From Adversity to Transformation: Can Financial Services Marketers Show the Way?

In Malcolm Gladwell's latest work ("David and Goliath") he makes the point that having a handicap or shortcoming forces one to compensate and develop skills that often lead to great success in life. The number of successful entrepreneurs and business leaders who are dyslexic, for example, is way above the rate of dyslexia in the general population. Richard Branson is a noteworthy example of how adversity can lead to success.

How ironic that Gladwell addressed the BAI Retail Delivery conference in Denver recently on this topic. BAI Retail Delivery is the largest banking conference in the world, each year bringing together industry leaders and partners. This year the theme was "Ideas to Action". Why ironic? The Banking industry itself could be described as handicapped with numerous shortcomings, not the least of which is the devastating state of consumer trust. Banking is not seen as on the customers' side and certainly not as a hotbed of innovation. How will the industry distinguish itself in consumers' eyes? Will it be with new skills, new innovations, new business models, in order to overcome its stodgy, self-serving reputation? If the muted energy level at the BAI conference was any indication, the answer is "not enough yet".

There are indications, however, that financial products are being consumed differently and state of the art marketing and online methods are influencing these changes. Perhaps financial services marketing can be a bright spot on the pathway to the transformation of consumer attitudes towards the industry.

An example can be seen in credit card marketing. In years past this product was a considered purchase, where shopping was the subject of a branch visit, phone call, magazine articles, or advice from a friend. Offers were made via direct mail, the application was paper-based, and the approval and card issuance process took weeks. Now the category is much better understood by consumers, comparison shopping is done online, and offers are delivered via display ads and email. In recent AOL research among customers who applied for a credit card, 43% said they did so instantaneously upon finding out about a card...without any shopping. And if you are a Millennial you almost exclusively apply for a card online. The research indicated that online ads and email offers were more influential than TV in leading to a card application by 4X and 3X respectively. Many credit card issuers are now getting the majority of their new accounts online via digital marketing tactics. So in a relatively short number of years the credit card buying experience has been transformed via digital means - presumably to the consumers' benefit of convenience and control. It shows it can be done.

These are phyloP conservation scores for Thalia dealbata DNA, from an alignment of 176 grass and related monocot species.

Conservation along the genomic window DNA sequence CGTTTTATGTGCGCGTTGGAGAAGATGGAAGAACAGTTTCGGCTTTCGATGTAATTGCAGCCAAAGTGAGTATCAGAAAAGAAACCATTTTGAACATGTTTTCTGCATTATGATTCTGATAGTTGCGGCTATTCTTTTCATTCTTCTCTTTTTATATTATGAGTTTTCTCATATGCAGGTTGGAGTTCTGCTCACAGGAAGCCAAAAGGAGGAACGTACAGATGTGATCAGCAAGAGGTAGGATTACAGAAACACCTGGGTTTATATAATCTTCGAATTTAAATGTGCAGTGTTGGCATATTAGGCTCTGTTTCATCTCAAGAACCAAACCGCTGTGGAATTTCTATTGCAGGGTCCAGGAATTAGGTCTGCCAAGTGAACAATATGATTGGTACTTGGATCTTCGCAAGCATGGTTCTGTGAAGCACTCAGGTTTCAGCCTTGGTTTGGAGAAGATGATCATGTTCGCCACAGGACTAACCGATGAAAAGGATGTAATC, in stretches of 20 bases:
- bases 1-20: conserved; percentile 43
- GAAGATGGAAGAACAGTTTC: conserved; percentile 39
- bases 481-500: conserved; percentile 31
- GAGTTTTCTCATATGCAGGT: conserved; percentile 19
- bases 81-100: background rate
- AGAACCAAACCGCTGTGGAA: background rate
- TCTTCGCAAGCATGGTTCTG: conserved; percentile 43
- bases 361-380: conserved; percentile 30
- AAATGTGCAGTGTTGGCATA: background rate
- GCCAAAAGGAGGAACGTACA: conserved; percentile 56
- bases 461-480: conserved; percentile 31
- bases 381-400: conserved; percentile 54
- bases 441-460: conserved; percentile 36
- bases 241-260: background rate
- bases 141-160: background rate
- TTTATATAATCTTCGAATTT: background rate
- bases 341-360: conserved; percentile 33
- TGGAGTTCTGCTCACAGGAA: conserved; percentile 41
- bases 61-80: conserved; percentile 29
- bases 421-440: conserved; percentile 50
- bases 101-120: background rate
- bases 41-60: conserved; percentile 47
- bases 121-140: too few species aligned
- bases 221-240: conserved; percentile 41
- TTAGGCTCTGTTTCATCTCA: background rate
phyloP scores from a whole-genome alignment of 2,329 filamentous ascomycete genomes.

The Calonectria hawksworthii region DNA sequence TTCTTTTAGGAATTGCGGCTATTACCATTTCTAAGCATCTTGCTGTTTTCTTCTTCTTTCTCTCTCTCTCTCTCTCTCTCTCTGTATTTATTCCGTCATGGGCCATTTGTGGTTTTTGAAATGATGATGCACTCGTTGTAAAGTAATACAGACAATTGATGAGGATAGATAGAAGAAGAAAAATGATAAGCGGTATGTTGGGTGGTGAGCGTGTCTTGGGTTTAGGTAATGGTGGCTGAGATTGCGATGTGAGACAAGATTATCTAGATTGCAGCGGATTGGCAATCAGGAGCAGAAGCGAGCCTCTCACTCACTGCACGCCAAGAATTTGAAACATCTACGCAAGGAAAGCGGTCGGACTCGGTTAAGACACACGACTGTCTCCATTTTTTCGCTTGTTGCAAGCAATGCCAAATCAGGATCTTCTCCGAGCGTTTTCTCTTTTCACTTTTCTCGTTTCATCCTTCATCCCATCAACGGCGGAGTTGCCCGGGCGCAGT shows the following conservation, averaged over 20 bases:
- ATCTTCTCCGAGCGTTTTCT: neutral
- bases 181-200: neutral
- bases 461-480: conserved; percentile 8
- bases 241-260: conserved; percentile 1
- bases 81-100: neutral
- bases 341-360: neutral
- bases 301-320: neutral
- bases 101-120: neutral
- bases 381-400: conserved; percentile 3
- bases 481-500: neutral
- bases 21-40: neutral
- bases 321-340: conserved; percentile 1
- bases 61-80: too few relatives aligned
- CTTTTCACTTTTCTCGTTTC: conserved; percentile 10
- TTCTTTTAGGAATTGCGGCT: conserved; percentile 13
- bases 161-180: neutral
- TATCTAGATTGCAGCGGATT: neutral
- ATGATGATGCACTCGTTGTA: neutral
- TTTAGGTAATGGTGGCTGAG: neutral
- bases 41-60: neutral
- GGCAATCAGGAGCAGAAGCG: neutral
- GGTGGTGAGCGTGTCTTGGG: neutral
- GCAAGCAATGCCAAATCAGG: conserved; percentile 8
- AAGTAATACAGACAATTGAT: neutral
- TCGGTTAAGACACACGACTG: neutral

On the other hand, shopping for and buying a consumer checking account has not progressed as far. A 2012 Novantas, Inc. study showed 69% of consumers who opened up a checking account shopped for that account online, but only half were comfortable actually opening the account online....they preferred to go to a branch. It shows how much work there is yet to do. Financial services marketers are gaining experience with new means of engaging prospects and existing customers. Content curation and sponsorship - aka native advertising - is a new arena for brands to come alive and provide a more authentic voice than straight advertising messaging. Bringing such content out to where consumers travel in their digital lives, rather than expecting bank brand sites to be popular destinations with objective content, is a reflection of financial services marketers' progressive thinking. Some of the larger banks and credit card companies are exploiting the reach and audience targeting ability of video online, as an alternative or additive to traditional TV.

Financial services companies are also some of the heaviest users of programmatic media buying and sophisticated targeting and optimization techniques. None of these new advertising and marketing methods come with perfect metrics and ironclad assurance of their effectiveness. But to the credit of many bank marketers they are gaining experience, testing and learning, and showing a willingness to push into new territory. While the overall banking industry reputation with consumers remains stodgy, marketing and online practices are already paving the way out.

Coincidentally, Peter Eavis of the NY Times wrote a recent article, "Rules Force Banks to Innovate for Survival," which is right on Gladwell's point that adversity breeds compensatory response:

"Bankers complain that the government's overhaul of the banking system has saddled the industry with a heap of new rules, stricter regulators and higher costs of doing business. But there is something they might not be so quick to mention in their complaints: The overhaul may also be pushing banks to innovate in important ways."

Banks don't exist in a vacuum, of course, and their customers are seeing transformation in other aspects of their lives, like smartphones and tablets, wearable devices, innovative retailing models, and so much more. Many of the innovations come from small companies. As Eavis writes, "banks may lose out to innovative new entrants if they don't start becoming more adventurous." He quotes David Klein, chief executive and a co-founder of Common Bond, a young company that matches student borrowers with investors, often alumni, who may want to lend to them: "Banks are fearful," he said, "New companies are fearless."

Here's to more and more financial services marketers displaying fearlessness, and leading their institutions toward innovation by example.